Introduction Eelco Bosch van Rosenthal to Kim Wehle


Good evening, and a very warm welcome to everyone — for an evening on the US Constitution. We are gathered here on Super Tuesday. As we speak, Democrats in 14 states are casting their votes for the preferred Democratic candidate of their choice, which will eventually lead to a Democratic candidate running against Donald Trump. Now, the primary process is not prescribed in the Constitution – each party can decide that process for itself. The procedure for the general election is described in the Constitution and since this is Election Night – I may try to squeeze this exciting primary season into the discussion this evening.

But most of all, we are gathered here to discuss the US Constitution.

It’s up to the American voters to decide if Donald Trump made America great again, but I do know that Donald Trump made the US Constitution relevant again. And that is why we are so glad to have Kim Wehle here tonight, who just wrote a wonderful and very insightful book about it.

The US Constitution is 231 years old and it has always been relevant. But, as Kim Wehle states in the introduction to her book How To Read The Constitution – And Why, it is a relatively terse document that leaves much of its meaning unwritten. A standard pocket Constitution these days only takes up 17 pages with another 17 pages of Amendments, and that is that. And even though there has always been discussion on how to interpret the Constitution and on whether or not the Constitution is a living document, the Constitution always pretty much held strong, because there were certain norms and conventions that people abided by — presidents as well. A presidential candidate would make public their personal finances, the people in the executive branch would hold the experience needed to fulfill their tasks, and the loser of a presidential election would concede to the victor and cooperate to guarantee a peaceful transfer of power.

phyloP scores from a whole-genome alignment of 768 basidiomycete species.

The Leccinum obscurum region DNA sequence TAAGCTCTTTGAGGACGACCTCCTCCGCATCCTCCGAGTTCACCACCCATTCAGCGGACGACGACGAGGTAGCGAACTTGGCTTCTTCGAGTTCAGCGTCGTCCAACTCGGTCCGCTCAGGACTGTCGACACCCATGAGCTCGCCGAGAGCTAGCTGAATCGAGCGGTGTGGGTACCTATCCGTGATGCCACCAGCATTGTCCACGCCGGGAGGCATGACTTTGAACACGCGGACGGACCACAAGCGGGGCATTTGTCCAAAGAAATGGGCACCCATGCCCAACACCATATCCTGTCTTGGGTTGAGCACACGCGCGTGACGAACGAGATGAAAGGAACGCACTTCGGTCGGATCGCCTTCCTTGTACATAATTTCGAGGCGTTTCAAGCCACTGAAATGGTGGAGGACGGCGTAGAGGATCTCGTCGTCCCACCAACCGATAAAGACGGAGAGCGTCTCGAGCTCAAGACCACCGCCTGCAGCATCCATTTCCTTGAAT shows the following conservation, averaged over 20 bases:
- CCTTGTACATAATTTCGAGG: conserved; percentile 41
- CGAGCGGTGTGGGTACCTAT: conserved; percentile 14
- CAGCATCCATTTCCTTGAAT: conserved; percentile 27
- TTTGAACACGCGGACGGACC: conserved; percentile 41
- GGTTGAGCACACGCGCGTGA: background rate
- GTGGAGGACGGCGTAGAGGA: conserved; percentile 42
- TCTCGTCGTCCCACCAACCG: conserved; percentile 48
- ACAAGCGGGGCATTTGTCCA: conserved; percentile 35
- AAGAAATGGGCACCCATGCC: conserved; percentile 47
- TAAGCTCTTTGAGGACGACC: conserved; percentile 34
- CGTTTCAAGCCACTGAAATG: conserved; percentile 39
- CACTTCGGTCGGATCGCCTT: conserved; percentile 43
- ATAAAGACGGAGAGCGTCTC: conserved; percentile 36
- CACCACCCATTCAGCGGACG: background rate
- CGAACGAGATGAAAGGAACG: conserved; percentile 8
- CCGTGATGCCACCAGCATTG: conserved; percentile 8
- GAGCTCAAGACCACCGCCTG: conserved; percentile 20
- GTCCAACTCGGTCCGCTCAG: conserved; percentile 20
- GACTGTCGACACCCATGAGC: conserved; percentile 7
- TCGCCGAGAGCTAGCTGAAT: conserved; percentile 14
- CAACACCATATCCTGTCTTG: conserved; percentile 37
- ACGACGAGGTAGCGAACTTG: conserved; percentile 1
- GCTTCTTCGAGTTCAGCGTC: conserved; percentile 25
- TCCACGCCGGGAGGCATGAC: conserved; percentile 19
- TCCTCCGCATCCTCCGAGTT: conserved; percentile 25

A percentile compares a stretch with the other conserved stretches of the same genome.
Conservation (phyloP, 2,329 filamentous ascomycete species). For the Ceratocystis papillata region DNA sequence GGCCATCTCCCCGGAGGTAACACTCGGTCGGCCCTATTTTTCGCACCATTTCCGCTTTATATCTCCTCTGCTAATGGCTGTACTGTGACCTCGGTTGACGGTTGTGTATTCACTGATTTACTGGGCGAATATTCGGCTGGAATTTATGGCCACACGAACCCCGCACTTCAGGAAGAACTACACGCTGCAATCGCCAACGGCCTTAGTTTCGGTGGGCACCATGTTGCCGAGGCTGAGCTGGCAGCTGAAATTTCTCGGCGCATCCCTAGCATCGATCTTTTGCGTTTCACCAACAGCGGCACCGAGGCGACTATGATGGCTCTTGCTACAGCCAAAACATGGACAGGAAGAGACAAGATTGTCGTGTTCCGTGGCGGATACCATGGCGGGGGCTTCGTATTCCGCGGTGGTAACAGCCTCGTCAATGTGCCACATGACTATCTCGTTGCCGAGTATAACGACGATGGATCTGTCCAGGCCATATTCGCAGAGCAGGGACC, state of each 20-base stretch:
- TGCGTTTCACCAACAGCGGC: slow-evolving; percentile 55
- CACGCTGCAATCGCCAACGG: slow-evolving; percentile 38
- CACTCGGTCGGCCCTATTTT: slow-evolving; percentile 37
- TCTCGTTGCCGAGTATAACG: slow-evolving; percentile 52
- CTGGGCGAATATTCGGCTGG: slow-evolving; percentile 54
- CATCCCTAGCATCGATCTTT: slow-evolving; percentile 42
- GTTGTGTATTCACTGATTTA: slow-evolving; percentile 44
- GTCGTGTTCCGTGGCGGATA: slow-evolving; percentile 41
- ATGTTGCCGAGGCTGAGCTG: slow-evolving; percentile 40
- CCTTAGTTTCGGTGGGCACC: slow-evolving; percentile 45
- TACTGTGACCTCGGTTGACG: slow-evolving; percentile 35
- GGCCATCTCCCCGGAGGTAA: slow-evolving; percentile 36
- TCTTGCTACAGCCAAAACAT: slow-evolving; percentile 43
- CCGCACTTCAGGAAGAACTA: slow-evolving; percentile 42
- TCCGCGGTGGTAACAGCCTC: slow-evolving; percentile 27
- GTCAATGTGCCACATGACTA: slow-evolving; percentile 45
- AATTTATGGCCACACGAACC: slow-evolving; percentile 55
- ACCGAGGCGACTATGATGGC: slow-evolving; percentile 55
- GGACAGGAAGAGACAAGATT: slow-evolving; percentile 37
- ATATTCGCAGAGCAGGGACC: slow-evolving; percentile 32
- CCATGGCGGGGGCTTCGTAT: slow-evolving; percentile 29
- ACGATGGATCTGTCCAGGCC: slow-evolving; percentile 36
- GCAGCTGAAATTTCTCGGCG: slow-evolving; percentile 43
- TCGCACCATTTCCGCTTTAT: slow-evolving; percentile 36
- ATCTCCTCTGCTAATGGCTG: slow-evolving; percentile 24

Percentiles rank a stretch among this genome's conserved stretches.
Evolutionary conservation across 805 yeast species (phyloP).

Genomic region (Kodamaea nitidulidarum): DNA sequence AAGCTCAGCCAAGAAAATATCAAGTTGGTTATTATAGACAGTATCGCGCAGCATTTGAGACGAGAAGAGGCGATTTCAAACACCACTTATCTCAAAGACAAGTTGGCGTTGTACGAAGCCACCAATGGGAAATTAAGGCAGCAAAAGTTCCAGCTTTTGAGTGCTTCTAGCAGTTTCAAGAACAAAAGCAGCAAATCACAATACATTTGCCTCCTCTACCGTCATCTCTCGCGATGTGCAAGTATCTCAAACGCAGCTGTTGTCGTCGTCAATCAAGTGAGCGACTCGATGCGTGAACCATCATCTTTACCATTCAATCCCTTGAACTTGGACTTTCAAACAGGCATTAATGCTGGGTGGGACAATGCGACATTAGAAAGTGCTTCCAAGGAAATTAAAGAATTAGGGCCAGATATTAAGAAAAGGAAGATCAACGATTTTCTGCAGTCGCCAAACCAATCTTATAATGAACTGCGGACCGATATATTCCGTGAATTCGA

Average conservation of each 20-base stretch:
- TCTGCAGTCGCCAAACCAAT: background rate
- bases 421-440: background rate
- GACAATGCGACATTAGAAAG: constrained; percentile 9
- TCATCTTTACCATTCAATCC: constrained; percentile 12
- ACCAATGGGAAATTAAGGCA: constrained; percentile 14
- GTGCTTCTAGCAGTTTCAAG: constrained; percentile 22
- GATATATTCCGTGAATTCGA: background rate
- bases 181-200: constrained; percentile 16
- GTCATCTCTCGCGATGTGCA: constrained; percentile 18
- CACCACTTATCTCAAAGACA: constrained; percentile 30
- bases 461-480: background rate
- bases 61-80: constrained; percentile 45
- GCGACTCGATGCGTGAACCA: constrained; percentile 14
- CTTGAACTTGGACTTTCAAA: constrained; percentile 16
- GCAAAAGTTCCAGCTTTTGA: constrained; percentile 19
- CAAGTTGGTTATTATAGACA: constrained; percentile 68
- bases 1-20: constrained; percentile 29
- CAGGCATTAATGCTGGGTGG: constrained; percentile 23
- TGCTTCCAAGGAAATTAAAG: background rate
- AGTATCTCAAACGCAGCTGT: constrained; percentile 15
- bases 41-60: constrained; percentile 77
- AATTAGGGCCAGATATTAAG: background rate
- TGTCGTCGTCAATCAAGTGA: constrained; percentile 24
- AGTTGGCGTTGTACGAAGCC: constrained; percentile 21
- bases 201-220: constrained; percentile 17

Now – the latter – the peaceful transfer of power after losing the election – has not in modern times been tested. And if the current president, Donald Trump, would lose the election – there is so far no reason to believe that there won’t be a peaceful transfer of power. However, the fact that the scenario has been discussed over the past year – in Op-Eds and during events like this – underlines the extraordinary circumstances American politics is in right now. The fact that during the recent impeachment trial we’ve seen hundreds of references to the Founding Fathers and how they feared exactly the kind of behavior President Trump – according to the Democrats – was executing, shows that the US Constitution is not an ancient relic belonging in a museum. Even though it is – you can see the US constitution in the National Archives in Washington.

It is impossible to have a proper discussion about the Constitution without bringing up the current occupant of the White House, just as – if you want to give a proper analysis of the Trump Presidency, you cannot do that without bringing up the Constitution.

But: Kim Wehle did not write a book about Trump. She did definitely not write a book against Trump. She wrote a book explaining the Constitution, why it was written, what freedoms Americans have because of it, what is not in the Constitution, why certain things are not in the Constitution, how the Founding Fathers looked at the role of government in the daily lives of Americans, why the checks and balances as the Constitution describes them are so important – but the reader will also understand more of the distrust many Americans have of their government.

Kim Wehle is a professor of law at the University of Baltimore School of Law, she is a regular commentator and a legal expert for CBS and in the past she worked in the Whitewater investigation under independent counsel Kenneth Starr during the Clinton years, and she has practiced law for more than 25 years. She is the author of How To Read The Constitution – And Why, and I hope you will give her a warm welcome.